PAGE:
economics

Here is everything we've released this week, wrapped up into one neat blog post. We hope you enjoy it.

How much money is in the world?

There are few things more futile than trying to count all of the money in the world. Even many governments have no idea how much currency they have issued. But that won't stop Chuck and Josh from trying and explaining why we can't be sure how much money exists and the problems with flooding the world markets with bread.

Why There is No Dollar Sign On Your Menu, Explained

You may have noticed that some menus have no dollar signs. We explain here why.

The Best Stuff We've Read This Week

On any given week, Josh and Chuck read a lot of interesting articles. Read this post with links to the best articles they've read this week.

How Bitcoin Works

In 2008 Bitcoin, the world's first decentralized, anarchistic all-digital currency, was introduced to the world. Its value has risen, fallen and risen again and speculators, techies, libertarians and economists alike are taking it seriously.

There's this excellent recent analogy just sitting there staring us in the face as a perfectly good answer to the question of whether cutting or increasing spending is viable solution to our debt crisis that's creating such acrimony among Congress and waffling from the president. Just a couple years after it first crashed, pretty much all economists point to a single factor that more than any other sealed the global financial fate into that of doomed: illiquidity.

An Overview of the Current Debt Crisis, Chewed Up and Regurgitated Just for You

What, exactly, just happened? Just how close did we come to the brink of financial disaster with the haggling over the debt ceiling? What would that disaster look like? And what was the big stinking problem with the negotiations; in other words, what took so long? A lot better journalists than me have dedicated some very good ink to these questions concerning the raising of the federal debt limit.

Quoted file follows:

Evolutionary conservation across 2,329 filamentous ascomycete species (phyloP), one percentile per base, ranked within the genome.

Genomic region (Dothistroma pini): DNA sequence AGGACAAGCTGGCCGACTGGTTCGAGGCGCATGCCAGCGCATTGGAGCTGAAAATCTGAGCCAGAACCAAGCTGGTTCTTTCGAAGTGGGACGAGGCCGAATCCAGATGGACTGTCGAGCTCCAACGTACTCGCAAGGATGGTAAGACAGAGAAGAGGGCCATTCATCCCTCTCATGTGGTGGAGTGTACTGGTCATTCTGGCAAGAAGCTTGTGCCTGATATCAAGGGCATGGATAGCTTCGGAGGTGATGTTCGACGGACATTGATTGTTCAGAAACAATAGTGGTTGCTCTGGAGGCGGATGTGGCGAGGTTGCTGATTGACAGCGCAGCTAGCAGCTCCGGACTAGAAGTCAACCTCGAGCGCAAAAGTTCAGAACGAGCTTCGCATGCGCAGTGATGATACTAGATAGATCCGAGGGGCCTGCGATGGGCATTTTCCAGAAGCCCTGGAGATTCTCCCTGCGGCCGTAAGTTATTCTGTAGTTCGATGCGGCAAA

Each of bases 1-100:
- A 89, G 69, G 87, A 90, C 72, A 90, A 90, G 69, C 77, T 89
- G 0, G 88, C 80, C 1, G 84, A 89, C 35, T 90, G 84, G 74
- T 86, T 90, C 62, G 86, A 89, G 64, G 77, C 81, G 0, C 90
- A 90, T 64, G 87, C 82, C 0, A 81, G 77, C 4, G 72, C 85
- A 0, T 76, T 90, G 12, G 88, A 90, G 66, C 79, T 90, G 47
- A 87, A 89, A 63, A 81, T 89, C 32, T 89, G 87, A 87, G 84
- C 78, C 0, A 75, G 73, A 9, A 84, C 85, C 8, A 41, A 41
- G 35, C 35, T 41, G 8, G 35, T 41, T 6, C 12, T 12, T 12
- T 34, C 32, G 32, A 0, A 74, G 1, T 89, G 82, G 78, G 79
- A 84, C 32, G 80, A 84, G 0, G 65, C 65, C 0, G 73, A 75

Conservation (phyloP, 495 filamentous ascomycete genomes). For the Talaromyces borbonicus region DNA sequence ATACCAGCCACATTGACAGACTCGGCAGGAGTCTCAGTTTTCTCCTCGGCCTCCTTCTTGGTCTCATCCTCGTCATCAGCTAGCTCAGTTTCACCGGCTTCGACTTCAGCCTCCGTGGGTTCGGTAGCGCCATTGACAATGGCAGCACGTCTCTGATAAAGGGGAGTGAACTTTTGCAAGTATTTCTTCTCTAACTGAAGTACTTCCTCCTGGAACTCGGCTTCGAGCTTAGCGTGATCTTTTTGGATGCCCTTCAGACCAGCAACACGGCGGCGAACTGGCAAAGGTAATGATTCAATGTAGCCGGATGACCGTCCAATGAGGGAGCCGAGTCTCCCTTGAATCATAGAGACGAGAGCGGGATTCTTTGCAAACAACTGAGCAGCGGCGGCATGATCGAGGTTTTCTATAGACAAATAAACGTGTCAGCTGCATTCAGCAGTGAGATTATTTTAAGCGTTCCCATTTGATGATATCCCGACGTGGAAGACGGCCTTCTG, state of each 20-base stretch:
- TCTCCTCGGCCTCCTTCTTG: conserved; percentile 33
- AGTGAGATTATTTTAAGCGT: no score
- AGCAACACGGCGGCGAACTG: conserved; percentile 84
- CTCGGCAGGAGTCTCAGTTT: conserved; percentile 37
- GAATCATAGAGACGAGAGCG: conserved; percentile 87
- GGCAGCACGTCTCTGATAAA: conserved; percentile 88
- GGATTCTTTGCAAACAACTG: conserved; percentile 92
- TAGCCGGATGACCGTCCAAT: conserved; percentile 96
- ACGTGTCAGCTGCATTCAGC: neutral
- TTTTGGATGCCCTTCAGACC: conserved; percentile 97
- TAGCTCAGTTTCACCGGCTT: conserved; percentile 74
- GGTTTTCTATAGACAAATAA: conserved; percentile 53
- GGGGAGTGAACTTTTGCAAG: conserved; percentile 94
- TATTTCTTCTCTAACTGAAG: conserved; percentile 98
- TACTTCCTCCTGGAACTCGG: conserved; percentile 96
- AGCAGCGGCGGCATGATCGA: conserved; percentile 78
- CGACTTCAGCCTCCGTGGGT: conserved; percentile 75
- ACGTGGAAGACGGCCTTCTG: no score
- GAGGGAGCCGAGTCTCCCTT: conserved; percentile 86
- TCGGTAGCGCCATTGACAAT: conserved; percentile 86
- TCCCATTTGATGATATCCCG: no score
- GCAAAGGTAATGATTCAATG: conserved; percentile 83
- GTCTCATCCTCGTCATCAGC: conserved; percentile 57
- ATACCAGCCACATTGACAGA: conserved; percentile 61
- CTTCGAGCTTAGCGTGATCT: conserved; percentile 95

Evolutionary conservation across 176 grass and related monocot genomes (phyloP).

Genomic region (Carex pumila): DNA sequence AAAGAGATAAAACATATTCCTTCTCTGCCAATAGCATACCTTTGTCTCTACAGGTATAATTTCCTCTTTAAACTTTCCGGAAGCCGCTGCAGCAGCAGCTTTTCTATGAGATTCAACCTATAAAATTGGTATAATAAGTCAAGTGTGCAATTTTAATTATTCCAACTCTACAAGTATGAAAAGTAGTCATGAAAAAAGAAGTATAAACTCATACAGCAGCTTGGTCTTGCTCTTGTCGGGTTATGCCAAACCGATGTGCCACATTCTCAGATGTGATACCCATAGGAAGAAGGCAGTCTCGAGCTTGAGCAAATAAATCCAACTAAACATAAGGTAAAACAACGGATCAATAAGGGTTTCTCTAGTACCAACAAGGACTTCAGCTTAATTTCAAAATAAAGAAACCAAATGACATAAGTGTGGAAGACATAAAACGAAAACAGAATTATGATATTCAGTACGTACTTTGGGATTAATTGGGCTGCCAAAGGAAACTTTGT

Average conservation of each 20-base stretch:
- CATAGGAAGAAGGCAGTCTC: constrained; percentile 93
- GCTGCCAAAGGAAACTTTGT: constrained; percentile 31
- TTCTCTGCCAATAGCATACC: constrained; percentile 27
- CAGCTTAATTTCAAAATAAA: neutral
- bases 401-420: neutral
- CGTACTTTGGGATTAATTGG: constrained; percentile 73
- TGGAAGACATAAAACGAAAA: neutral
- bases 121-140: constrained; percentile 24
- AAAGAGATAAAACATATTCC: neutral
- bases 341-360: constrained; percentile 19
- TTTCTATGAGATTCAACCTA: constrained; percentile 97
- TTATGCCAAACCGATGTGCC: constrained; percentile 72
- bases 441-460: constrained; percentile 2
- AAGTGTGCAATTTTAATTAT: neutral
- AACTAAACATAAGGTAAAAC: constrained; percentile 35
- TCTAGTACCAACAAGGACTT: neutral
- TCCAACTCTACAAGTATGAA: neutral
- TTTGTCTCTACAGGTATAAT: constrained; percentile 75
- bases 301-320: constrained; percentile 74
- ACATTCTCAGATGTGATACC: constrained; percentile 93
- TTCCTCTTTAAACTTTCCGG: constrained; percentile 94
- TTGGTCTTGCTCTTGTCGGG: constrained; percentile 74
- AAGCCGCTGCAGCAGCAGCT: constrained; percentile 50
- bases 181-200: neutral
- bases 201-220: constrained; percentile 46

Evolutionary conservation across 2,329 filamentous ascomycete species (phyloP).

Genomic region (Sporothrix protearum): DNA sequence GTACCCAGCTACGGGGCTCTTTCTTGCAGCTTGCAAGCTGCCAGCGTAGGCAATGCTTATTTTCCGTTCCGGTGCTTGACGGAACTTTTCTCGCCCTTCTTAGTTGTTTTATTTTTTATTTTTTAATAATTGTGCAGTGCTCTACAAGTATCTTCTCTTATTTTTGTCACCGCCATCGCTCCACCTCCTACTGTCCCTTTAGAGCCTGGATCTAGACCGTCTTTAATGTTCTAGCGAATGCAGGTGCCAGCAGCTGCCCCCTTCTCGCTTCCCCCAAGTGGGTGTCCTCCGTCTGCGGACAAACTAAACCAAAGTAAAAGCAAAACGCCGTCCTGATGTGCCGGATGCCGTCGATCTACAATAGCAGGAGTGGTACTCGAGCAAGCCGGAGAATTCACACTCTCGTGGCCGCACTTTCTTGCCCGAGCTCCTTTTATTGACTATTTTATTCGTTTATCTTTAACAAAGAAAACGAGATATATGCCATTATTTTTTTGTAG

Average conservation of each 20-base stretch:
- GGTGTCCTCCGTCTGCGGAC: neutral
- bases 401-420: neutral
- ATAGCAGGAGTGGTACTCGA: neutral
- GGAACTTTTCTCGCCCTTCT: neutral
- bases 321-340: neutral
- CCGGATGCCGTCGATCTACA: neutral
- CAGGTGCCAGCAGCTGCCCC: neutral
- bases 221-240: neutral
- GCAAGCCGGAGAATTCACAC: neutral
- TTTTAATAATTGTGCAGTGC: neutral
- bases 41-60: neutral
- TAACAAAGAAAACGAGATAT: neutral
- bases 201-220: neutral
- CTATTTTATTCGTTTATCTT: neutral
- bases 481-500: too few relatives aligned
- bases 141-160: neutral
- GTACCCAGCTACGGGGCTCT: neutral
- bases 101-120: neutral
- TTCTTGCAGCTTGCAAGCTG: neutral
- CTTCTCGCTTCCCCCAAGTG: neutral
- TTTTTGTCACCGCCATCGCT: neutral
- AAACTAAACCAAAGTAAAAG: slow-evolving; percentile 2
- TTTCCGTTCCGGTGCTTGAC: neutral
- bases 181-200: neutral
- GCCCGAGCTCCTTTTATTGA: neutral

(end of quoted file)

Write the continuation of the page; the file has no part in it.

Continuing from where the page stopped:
Investment Strategy: Park High Risk Funds into Bloodless Coups

The very neat and succinct blog Parapolitical took the opportunity provided by recent murmurs about the military coup that the Greek government could face as a result of failed austerity measures and a desire to stay in the European Union to highlight a study conducted in 2004 by Harvard Business researcher Dr. Catherine Duggan. In it, Duggan surveyed the economies of 27 nations following coups each experienced between 1980 and 1997. She found that foreign investors prefer right wing paramilitary coups over left wing paramilitary coups by a landslide.

Regulating Speculation; or, Economics is a Soft Science at Best

It frightens and confuses me that the field of economics, a discipline that we as a nation put such thorough and abiding stock into to make large, sweeping decisions that affect everyone, like how to allocate health care among Americans or whether to undertake air strikes in a foreign country, is so uncertain a field that it is subject to politicization. Indeed, the very economist at whose feet one sits, whether it be Adam Smith or John Maynard Keynes, is nearly synonymous in the U.S. with which political party one is affiliated.

Chuck and I did a podcast a while back on the Ig Nobel Prizes, which were hosted at Harvard on October 1. The podcast was based on a fine article by the fine writer Robert Lamb and he apparently keeps tabs on this sort of thing, because he bullied us into writing posts on some of the winners. Of course Robert's all like, "I get the best ones," because it was his idea to write about them. Here's his fine, fine post.